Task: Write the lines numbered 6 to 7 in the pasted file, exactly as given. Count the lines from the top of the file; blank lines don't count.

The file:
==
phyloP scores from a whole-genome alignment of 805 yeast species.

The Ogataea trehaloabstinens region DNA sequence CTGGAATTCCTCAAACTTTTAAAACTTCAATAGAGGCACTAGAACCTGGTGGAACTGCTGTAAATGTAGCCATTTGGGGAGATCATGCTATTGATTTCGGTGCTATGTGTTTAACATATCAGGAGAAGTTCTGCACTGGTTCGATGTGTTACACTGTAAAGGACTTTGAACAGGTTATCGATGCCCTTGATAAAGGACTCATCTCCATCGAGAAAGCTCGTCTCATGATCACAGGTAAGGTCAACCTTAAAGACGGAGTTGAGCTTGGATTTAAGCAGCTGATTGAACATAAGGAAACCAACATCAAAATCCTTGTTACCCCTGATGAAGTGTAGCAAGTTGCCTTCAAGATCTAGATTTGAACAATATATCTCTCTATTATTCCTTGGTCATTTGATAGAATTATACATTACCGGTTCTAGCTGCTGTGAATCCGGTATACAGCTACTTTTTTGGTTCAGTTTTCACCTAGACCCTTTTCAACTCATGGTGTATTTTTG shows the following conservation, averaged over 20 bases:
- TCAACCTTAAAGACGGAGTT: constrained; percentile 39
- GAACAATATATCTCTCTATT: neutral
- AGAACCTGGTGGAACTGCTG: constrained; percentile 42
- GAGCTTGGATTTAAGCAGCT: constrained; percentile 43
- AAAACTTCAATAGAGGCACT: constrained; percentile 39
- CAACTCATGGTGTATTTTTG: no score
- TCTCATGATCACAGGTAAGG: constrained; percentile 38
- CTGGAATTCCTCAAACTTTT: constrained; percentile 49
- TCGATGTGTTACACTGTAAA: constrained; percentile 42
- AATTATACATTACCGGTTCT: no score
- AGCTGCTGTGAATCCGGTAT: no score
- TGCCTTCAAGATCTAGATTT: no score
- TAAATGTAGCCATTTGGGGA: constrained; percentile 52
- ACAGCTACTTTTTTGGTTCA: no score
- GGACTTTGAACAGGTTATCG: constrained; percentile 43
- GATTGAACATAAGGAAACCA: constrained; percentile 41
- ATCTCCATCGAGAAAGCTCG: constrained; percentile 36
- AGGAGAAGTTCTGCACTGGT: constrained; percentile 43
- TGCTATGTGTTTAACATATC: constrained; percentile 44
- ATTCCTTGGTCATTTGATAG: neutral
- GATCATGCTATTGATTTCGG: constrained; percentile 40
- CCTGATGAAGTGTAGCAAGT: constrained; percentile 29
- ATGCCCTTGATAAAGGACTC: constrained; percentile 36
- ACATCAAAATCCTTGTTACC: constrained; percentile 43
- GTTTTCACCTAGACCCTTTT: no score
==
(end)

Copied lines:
- GAGCTTGGATTTAAGCAGCT: constrained; percentile 43
- AAAACTTCAATAGAGGCACT: constrained; percentile 39